Most stakeholders, including the premier higher educational institutions, have concluded that the remote teaching-learning can at best be a stop-gap arrangement. They are convinced that technology has inherent deficiencies, leading to compromises in the teaching-learning process. A classroom is never as simple as Zoom imagines and where the teachers could mute the class at the click of a button.

Technology provided an alternative in the time of crisis and could be leveraged as an effective instrument for enhancing quality and promoting excellence. It would, however, be simplistic to deduce that the future of higher education will be virtual, with no place for brick-and-mortar universities.

Broadcast and telecast technologies have not rendered classrooms redundant. MOOCs fizzled out without making much of a dent in the time-tested teaching-learning methodologies and intuitions. Universities have embraced technologies without paradigm shifts in their teaching, learning, or research processes. They have learned to flourish with technology; teachers have survived textbooks.

Recall the plagues in Europe that repeatedly recurred during the 14th to 17th centuries. Every time the plague struck, students and faculty would flee their campuses to take refuge in the countryside manor houses, which would temporarily transform into academies. Universities would, however, return to their usual and none of those manor houses could ever become academies in perpetuity.

Campuses enable experiential learning by being in the company of not only the like-minded but also those with drastically differing views.

So is likely to be the case with digital technology. Many EdTech companies are now under severe strain due to sharp declines in their enrolment and rising revenue losses. The bubble could burst soon. Some of the biggies are downsizing digital operations, causing massive layoffs and retrenchments. Many of them are working towards face-to-face teaching, by acquiring physical facilities and hiring teachers. Artificial Intelligence, augmented and virtual reality, and machine learning are not proving adequate or appropriate to retain clients. Policy support and governmental backing notwithstanding, EdTech is unable to sell the idea of ease of learning to the primary stakeholders of education – the students.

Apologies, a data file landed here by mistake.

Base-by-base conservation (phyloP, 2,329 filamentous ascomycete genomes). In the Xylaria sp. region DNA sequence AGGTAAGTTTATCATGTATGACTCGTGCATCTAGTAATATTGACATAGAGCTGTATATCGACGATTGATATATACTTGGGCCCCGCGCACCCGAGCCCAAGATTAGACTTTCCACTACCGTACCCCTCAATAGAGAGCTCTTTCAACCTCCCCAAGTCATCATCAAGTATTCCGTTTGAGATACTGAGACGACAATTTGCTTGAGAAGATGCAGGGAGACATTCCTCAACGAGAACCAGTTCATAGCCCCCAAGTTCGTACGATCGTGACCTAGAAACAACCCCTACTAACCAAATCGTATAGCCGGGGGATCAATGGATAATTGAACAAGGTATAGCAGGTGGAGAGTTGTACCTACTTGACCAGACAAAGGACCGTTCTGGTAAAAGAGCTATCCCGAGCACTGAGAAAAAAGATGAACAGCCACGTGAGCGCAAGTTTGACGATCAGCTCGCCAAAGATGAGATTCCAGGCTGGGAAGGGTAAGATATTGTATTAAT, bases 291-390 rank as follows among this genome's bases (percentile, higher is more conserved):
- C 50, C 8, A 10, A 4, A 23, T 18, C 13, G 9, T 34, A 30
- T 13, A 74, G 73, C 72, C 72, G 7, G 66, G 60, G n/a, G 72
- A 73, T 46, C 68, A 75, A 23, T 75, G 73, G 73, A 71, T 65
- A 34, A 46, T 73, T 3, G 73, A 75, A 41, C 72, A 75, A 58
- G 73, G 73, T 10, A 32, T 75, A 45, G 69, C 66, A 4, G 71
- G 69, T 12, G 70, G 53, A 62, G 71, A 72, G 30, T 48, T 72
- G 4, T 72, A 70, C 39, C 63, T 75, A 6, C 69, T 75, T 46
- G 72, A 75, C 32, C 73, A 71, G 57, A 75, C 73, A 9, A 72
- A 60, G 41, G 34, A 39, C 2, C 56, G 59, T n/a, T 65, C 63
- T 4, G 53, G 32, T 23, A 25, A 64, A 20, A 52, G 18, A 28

Technology-enabled education requires continuous investments in infrastructure and into developing and upgradation of contents. Content development is an altogether different ball game than classroom teaching. The nation must be willing to invest heavily in training a large number of teachers to become quality content creators. Should we choose to borrow or buy the contents from elsewhere, we would end up being mere users of knowledge. The nation must aspire to produce content indigenously. That would be possible only if the country invests in hiring, retaining and nurturing an adequate number of appropriately qualified faculty and researchers. Else the country would be saddled with worthless, poor-quality content.

The quality of higher education comes from closer classroom interactions, discussions, question and answers sessions, debates, co-curricular and extra-curricular activities, and the overall ecosystem. Campuses enable experiential learning by being in the company of not only the like-minded but also those with drastically differing views.

Furqan Qamar is Professor in the Faculty of Management Studies, Jamia Millia Islamia and a former Adviser for Education in the Planning Commission.

This article was last updated on July 26, 2022
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Readers Write

Eurocentric digital material

Furqan Qamar makes some very pertinent points about the challenge of a digital university. I would like to add that existing social science and health-related digital education remain Eurocentric which seems to have been missed out in the author's rather comprehensive coverage.

Read more

Furqan Qamar makes some very pertinent points about the challenge of a digital university. I would like to add that existing social science and health-related digital education remain Eurocentric which seems to have been missed out in the author's rather comprehensive coverage.

This has more serious implications that the simpler logistics of resources, training, and delivery of pedagogic content in India's higher education sector.

To address these issues, the very algorithms that are built into training and teaching modules for India need a fundamental rethink before our universities turn to the existing templates and concepts eagerly imported from the Euro-American digital world.

For a more nuanced argument fleshing out this matter, and focus on digital mental health and education, please see this article and a short summary on Youtube

Read less
Sushrut Jadhav, UCL Division of Psychiatry, UK

EdTech and the Five Senses

The article by Furqan Qamar that brings before the reader the issues in lucid but impacting details. 

Read more

The article by Furqan Qamar that brings before the reader the issues in lucid but impacting details. 

Being a student of the life sciences I have always felt and found that the "five senses" do serve as the gateway to acquire and subsequently process knowledge. I do feel EdTech is inadequate in using these five natural gifts. Depending on EdTech will lead to over-dependence on some of them at the cost of others.

Creation can never be entirely digital, it has to have its amount of physicality.

Read less
Mohammad Nehal